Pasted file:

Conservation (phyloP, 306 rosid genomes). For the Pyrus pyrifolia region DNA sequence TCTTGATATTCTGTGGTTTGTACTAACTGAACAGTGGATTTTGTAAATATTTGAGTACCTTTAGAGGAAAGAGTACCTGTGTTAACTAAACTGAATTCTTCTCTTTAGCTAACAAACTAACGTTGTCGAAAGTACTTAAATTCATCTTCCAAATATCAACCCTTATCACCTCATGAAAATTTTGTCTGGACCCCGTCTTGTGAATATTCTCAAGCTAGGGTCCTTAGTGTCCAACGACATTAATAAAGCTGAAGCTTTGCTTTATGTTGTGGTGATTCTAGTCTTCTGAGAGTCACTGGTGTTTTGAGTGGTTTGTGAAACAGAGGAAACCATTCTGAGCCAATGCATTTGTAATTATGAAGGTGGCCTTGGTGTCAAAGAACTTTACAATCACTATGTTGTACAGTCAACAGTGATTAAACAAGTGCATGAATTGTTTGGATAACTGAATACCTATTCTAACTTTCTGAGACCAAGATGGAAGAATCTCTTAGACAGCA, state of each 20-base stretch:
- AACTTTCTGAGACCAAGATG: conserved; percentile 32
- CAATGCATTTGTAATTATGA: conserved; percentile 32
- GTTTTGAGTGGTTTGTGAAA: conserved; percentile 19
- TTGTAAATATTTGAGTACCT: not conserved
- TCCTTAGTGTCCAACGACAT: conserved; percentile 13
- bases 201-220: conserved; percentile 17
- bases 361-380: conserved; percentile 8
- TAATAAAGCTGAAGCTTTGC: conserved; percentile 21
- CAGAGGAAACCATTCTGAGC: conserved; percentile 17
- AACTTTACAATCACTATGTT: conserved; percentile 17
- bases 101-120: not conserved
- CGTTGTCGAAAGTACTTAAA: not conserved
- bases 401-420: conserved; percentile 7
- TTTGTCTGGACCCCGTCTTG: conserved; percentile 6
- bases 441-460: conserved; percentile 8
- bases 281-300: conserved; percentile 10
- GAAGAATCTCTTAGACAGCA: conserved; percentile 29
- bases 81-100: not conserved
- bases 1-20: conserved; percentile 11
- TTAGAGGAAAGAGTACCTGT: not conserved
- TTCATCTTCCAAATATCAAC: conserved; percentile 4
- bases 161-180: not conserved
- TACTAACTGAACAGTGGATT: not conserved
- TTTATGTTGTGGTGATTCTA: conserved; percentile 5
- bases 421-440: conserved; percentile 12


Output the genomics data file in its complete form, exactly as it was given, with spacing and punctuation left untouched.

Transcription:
Conservation (phyloP, 306 rosid genomes). For the Pyrus pyrifolia region DNA sequence TCTTGATATTCTGTGGTTTGTACTAACTGAACAGTGGATTTTGTAAATATTTGAGTACCTTTAGAGGAAAGAGTACCTGTGTTAACTAAACTGAATTCTTCTCTTTAGCTAACAAACTAACGTTGTCGAAAGTACTTAAATTCATCTTCCAAATATCAACCCTTATCACCTCATGAAAATTTTGTCTGGACCCCGTCTTGTGAATATTCTCAAGCTAGGGTCCTTAGTGTCCAACGACATTAATAAAGCTGAAGCTTTGCTTTATGTTGTGGTGATTCTAGTCTTCTGAGAGTCACTGGTGTTTTGAGTGGTTTGTGAAACAGAGGAAACCATTCTGAGCCAATGCATTTGTAATTATGAAGGTGGCCTTGGTGTCAAAGAACTTTACAATCACTATGTTGTACAGTCAACAGTGATTAAACAAGTGCATGAATTGTTTGGATAACTGAATACCTATTCTAACTTTCTGAGACCAAGATGGAAGAATCTCTTAGACAGCA, state of each 20-base stretch:
- AACTTTCTGAGACCAAGATG: conserved; percentile 32
- CAATGCATTTGTAATTATGA: conserved; percentile 32
- GTTTTGAGTGGTTTGTGAAA: conserved; percentile 19
- TTGTAAATATTTGAGTACCT: not conserved
- TCCTTAGTGTCCAACGACAT: conserved; percentile 13
- bases 201-220: conserved; percentile 17
- bases 361-380: conserved; percentile 8
- TAATAAAGCTGAAGCTTTGC: conserved; percentile 21
- CAGAGGAAACCATTCTGAGC: conserved; percentile 17
- AACTTTACAATCACTATGTT: conserved; percentile 17
- bases 101-120: not conserved
- CGTTGTCGAAAGTACTTAAA: not conserved
- bases 401-420: conserved; percentile 7
- TTTGTCTGGACCCCGTCTTG: conserved; percentile 6
- bases 441-460: conserved; percentile 8
- bases 281-300: conserved; percentile 10
- GAAGAATCTCTTAGACAGCA: conserved; percentile 29
- bases 81-100: not conserved
- bases 1-20: conserved; percentile 11
- TTAGAGGAAAGAGTACCTGT: not conserved
- TTCATCTTCCAAATATCAAC: conserved; percentile 4
- bases 161-180: not conserved
- TACTAACTGAACAGTGGATT: not conserved
- TTTATGTTGTGGTGATTCTA: conserved; percentile 5
- bases 421-440: conserved; percentile 12